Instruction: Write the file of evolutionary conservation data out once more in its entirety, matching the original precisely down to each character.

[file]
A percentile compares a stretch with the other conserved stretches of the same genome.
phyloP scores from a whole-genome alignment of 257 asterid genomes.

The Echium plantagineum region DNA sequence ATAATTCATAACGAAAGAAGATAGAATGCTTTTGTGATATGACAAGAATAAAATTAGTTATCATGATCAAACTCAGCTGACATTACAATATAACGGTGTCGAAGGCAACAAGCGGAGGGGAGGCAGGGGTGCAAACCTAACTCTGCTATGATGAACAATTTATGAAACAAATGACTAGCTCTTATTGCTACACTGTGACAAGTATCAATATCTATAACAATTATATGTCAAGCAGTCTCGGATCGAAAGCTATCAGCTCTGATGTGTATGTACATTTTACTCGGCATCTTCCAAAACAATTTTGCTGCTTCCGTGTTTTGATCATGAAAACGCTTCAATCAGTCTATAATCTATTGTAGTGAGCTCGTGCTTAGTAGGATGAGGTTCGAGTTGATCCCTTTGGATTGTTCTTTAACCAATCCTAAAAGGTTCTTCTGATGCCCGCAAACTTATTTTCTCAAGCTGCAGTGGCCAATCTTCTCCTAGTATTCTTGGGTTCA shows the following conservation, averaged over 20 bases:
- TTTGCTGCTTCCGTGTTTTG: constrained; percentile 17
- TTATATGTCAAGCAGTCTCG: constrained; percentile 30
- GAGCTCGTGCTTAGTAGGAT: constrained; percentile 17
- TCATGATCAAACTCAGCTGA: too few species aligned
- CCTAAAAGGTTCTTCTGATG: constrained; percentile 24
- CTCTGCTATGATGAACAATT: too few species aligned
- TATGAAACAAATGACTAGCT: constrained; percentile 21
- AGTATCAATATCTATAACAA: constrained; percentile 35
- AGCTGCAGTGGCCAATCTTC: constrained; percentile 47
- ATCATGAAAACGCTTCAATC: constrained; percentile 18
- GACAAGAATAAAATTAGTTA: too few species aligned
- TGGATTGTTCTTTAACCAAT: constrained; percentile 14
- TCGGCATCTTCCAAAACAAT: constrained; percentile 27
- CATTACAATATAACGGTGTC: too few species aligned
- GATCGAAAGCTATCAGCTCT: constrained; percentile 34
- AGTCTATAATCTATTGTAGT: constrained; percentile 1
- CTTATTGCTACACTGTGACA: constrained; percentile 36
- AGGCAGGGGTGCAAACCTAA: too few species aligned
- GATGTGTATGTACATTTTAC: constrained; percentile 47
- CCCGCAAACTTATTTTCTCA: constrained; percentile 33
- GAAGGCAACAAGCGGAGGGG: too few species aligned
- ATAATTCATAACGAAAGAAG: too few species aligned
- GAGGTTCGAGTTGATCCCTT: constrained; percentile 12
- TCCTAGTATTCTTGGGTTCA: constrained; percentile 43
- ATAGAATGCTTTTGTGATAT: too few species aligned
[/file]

A percentile compares a stretch with the other conserved stretches of the same genome.
phyloP scores from a whole-genome alignment of 257 asterid genomes.

The Echium plantagineum region DNA sequence ATAATTCATAACGAAAGAAGATAGAATGCTTTTGTGATATGACAAGAATAAAATTAGTTATCATGATCAAACTCAGCTGACATTACAATATAACGGTGTCGAAGGCAACAAGCGGAGGGGAGGCAGGGGTGCAAACCTAACTCTGCTATGATGAACAATTTATGAAACAAATGACTAGCTCTTATTGCTACACTGTGACAAGTATCAATATCTATAACAATTATATGTCAAGCAGTCTCGGATCGAAAGCTATCAGCTCTGATGTGTATGTACATTTTACTCGGCATCTTCCAAAACAATTTTGCTGCTTCCGTGTTTTGATCATGAAAACGCTTCAATCAGTCTATAATCTATTGTAGTGAGCTCGTGCTTAGTAGGATGAGGTTCGAGTTGATCCCTTTGGATTGTTCTTTAACCAATCCTAAAAGGTTCTTCTGATGCCCGCAAACTTATTTTCTCAAGCTGCAGTGGCCAATCTTCTCCTAGTATTCTTGGGTTCA shows the following conservation, averaged over 20 bases:
- TTTGCTGCTTCCGTGTTTTG: constrained; percentile 17
- TTATATGTCAAGCAGTCTCG: constrained; percentile 30
- GAGCTCGTGCTTAGTAGGAT: constrained; percentile 17
- TCATGATCAAACTCAGCTGA: too few species aligned
- CCTAAAAGGTTCTTCTGATG: constrained; percentile 24
- CTCTGCTATGATGAACAATT: too few species aligned
- TATGAAACAAATGACTAGCT: constrained; percentile 21
- AGTATCAATATCTATAACAA: constrained; percentile 35
- AGCTGCAGTGGCCAATCTTC: constrained; percentile 47
- ATCATGAAAACGCTTCAATC: constrained; percentile 18
- GACAAGAATAAAATTAGTTA: too few species aligned
- TGGATTGTTCTTTAACCAAT: constrained; percentile 14
- TCGGCATCTTCCAAAACAAT: constrained; percentile 27
- CATTACAATATAACGGTGTC: too few species aligned
- GATCGAAAGCTATCAGCTCT: constrained; percentile 34
- AGTCTATAATCTATTGTAGT: constrained; percentile 1
- CTTATTGCTACACTGTGACA: constrained; percentile 36
- AGGCAGGGGTGCAAACCTAA: too few species aligned
- GATGTGTATGTACATTTTAC: constrained; percentile 47
- CCCGCAAACTTATTTTCTCA: constrained; percentile 33
- GAAGGCAACAAGCGGAGGGG: too few species aligned
- ATAATTCATAACGAAAGAAG: too few species aligned
- GAGGTTCGAGTTGATCCCTT: constrained; percentile 12
- TCCTAGTATTCTTGGGTTCA: constrained; percentile 43
- ATAGAATGCTTTTGTGATAT: too few species aligned